Special to the Gramblinite Last spring, The Gramblinite, the student newspaper at Grambling State University, was suspended for reasons citing plagiarism, inaccurate facts and poor grammar usage. Immediately, the staff was baffled about the decision and decided to fight against it. As the situation grew, we saw that the administration was bluffed into believing that a Louisiana Fifth Circuit Hosty vs. Carter Case gave them the right to shut the newspaper down temporally.
After being researched by the editors at The Gramblinite and an outreach of support from professional journalists, we found this to be untrue.
I remember sitting in the office of Dr. Robert Dixon, provost/vice president of academic affairs, explaining to him our view on this eerie situation and the measures we thought would uplift the student newspaper. Dixon listened, and then he personally agreed with the measures.
I must admit, we the editors were very shocked because we expected a quarrel.
Though the decision to shut down the newspaper was completely wrong, he wasn’t wrong for being concerned about the newspaper’s credibility. Dixon showed me that the administration really cares about the students. Not once did Dr. Dixon complain about the sometimes balky reporting in the newspaper. He only complained about the things that matters the most, wanting us to be accurate journalist.
Nonetheless, I thank the administration for pushing not only me to be the best journalist I can be, but pushing the staff of The Gramblinite to be the best news source it can be. We, The Gramblinite, understands
that the media can sometimes blow things out of perspective.
However, in recent news, the Grambling University National Alumni Association (GUNAA) and the city of Grambling or in disagreement with the Judson administration.
Many people may not agree with the way the institution is being run, but as I look at the University of Florida in Gainesville, I see new buildings, education standards that are extremely high, different ethicities and a president that will not back down to change for the betterment of the institution.
Over the past year or so, the GUNAA and the city of Grambling have been at odds with “our” administration. However, when a new administration comes to a university they come with new ideas and plans that may differ from their predecessors.
Meaning, things will change. I believe personally, that when things change drastically, the only way it can work accordingly is by working together.
I am extremely embarrassed to see all of the negativity in the media about our university.
Nonetheless, it’s coming from alumni and city officials who mostly have attended GSU. In no way am I trying to attack anyone, but I know you all have one common interest which should be the students of Grambling State University, not politics.
If I may ask, what is the city of Grambling and the GUNAA indifferent about? What has president Judson and his administration done so horrific that his contract doesn’t need to be renewed?
n Can it be the firings of key Grambling personnel who have graduated from GSU and worked here forever?
If so, I believe that after many years in one position, a person can become jaded in his or her own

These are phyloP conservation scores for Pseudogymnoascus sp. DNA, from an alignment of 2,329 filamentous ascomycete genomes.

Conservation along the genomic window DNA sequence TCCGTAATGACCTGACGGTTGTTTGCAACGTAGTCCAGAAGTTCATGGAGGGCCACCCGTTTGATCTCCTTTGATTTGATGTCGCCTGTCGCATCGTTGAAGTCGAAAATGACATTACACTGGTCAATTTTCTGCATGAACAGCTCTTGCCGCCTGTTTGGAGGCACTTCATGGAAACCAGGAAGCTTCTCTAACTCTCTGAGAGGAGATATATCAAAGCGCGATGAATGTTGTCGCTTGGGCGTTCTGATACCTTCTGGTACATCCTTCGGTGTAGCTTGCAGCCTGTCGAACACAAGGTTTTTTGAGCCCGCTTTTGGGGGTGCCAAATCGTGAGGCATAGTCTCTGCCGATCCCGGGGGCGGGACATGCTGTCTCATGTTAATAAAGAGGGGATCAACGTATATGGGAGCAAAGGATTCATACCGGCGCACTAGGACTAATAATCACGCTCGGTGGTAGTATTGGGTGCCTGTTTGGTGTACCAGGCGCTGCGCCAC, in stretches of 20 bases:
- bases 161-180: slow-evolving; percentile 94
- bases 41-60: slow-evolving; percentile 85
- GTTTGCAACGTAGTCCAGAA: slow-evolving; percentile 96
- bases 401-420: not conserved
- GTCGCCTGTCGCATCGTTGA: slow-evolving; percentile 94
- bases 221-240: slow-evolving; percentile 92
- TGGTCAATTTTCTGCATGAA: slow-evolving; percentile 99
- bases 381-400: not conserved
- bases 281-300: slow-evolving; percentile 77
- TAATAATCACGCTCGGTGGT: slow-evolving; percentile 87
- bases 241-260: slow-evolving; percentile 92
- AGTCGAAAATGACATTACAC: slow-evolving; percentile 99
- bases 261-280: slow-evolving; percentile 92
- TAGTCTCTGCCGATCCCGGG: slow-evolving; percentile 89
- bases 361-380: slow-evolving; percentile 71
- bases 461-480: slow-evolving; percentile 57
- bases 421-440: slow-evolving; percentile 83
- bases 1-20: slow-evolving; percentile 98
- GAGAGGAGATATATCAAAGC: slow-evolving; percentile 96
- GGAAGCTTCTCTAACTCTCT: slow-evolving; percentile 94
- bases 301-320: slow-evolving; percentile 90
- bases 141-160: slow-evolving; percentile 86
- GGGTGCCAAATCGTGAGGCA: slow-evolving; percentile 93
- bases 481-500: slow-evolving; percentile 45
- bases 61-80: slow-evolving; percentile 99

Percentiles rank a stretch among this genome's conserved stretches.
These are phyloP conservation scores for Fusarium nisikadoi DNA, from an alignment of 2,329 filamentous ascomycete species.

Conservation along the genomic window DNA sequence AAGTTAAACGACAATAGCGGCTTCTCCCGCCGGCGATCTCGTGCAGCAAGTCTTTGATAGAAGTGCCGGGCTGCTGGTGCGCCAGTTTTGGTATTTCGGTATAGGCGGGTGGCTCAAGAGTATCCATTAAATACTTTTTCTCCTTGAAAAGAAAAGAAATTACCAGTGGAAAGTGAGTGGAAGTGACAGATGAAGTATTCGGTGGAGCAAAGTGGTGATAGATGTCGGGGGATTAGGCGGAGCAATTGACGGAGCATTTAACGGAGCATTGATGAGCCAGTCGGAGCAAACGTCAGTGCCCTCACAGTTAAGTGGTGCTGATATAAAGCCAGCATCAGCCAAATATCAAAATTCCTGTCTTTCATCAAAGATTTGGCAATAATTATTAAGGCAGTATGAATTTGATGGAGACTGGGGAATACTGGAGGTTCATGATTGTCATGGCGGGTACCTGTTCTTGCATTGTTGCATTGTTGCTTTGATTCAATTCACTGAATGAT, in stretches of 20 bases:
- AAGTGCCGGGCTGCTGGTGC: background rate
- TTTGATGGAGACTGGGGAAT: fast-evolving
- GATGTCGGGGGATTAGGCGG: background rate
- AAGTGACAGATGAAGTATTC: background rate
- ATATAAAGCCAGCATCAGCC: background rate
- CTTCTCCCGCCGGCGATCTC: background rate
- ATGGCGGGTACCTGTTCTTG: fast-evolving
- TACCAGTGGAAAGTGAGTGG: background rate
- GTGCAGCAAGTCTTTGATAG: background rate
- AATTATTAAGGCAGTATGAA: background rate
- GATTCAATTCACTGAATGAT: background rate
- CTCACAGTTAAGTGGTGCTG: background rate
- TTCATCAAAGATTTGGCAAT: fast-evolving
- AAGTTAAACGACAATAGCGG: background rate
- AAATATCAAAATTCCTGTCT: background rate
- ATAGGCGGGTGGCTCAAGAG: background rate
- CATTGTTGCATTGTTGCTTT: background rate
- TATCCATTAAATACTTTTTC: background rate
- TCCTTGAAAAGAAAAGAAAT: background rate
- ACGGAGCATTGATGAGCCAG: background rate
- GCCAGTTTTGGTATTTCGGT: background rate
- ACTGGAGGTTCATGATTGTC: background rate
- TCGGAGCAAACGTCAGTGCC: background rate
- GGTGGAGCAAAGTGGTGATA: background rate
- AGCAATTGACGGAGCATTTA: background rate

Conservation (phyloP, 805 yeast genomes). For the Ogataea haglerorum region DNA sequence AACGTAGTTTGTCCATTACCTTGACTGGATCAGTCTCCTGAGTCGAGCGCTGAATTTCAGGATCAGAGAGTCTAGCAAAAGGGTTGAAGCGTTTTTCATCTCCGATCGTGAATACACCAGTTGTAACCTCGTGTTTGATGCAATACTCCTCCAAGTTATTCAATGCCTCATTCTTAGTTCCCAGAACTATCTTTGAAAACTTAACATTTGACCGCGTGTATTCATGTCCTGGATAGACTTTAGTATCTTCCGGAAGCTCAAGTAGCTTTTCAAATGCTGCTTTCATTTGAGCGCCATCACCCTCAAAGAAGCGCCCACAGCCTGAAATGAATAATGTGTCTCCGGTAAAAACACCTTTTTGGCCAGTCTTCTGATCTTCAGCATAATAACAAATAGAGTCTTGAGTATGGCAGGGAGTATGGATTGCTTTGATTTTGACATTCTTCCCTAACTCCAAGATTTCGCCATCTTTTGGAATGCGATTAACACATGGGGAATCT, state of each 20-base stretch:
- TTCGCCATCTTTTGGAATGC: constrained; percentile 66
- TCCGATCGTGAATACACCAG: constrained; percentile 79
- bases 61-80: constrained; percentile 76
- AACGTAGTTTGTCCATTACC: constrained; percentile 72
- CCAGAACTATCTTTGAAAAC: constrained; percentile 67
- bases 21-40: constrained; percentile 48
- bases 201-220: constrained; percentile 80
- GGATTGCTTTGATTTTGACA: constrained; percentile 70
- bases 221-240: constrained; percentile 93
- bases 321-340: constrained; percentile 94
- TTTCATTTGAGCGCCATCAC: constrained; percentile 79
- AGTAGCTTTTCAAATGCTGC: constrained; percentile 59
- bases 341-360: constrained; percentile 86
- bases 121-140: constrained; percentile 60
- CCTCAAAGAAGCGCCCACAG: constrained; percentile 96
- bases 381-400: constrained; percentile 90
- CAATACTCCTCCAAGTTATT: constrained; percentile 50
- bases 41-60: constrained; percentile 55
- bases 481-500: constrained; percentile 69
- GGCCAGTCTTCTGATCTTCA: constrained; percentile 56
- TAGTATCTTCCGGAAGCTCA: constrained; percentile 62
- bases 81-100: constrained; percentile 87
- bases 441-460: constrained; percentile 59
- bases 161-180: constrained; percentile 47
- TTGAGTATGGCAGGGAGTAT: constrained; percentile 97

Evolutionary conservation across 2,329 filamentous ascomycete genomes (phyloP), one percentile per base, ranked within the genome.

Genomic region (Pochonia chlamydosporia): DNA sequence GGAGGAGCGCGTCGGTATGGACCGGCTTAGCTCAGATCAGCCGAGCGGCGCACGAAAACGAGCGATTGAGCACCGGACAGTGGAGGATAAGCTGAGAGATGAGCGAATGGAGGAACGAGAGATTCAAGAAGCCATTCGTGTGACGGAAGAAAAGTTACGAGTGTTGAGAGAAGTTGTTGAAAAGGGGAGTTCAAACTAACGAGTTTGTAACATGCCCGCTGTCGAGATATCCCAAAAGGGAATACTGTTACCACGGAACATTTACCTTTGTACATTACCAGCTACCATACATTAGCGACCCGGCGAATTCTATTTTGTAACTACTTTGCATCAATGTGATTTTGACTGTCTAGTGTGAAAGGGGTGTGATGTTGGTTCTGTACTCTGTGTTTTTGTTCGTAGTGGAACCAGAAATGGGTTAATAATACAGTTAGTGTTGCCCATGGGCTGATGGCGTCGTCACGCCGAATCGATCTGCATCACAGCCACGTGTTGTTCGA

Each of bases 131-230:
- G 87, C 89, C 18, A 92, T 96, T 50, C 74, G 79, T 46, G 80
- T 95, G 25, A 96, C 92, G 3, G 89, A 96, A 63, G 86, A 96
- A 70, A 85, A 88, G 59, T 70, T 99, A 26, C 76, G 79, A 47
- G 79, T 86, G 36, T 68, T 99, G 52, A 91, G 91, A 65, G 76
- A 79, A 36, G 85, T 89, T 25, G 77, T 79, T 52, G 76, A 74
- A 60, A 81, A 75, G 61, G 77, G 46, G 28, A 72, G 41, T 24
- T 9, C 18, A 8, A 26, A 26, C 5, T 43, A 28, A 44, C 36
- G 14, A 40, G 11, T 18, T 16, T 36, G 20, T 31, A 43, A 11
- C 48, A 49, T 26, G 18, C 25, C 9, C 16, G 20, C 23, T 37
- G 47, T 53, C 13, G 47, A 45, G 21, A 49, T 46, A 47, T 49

ideas; therefore change is needed.
n Can it be his no tolerance policy for faculty members and financial departments? If this is the case, many faculty members have screwed the GSU system up for too many years. They benefitted from the profits, and then they retired. It’s time to start being accountable for funds and equipment at GSU.
n Could it be that he is not letting the city know everything that goes on at GSU? On this one, I am really indifferent. I feel that there is a limit to the things the university should do with the city.
I know, I know, in the past the president of the university has worked in conjunction with the city, but maybe, just maybe, this isn’t this president’s style.
Those are some of the reasons I believe the parties are upset. I am starting to believe that the criticism
about the Judson administration is personal. In no way am I taking sides because many know me as a very controversial writer. I have met with alumni and even attended a board meeting in February sponsored by alumni to get the situation with The Gramblinite brought to the board’s attention and I do thank them for that.
However, I am allowing the president of Grambling to do the job he was set out to do. We, the students, need to have faith in our administration. I would love to have an interview with the city of Grambling and GUNAA to become more knowledgeable about this entire situation.
Many are discrediting him with the news dorms, the assembly center, the student union and the fine arts building. I personally sat in former Acting President Neari F. Warner’s office and she explained to me most of the projects that were coming to the surface, but that was then, and this is now. In the past GSU has been in a planning stage. It’s now the time for the planning to become reality. Even if President Judson didn’t come up with the idea, he still had to sign off on contracts and make executive decisions regarding GSU.
Maybe the energy all parties are channeling towards each other can be used towards bettering the students and GSU. As I sit writing this column, all I can remember is the late Eddie G. Robinson saying “Keep Grambling’s flag flying high, and never let it touch the ground for dear ole’ Grambling.”
DeEric M. Henry is a senior mass comm. major from Shreveport.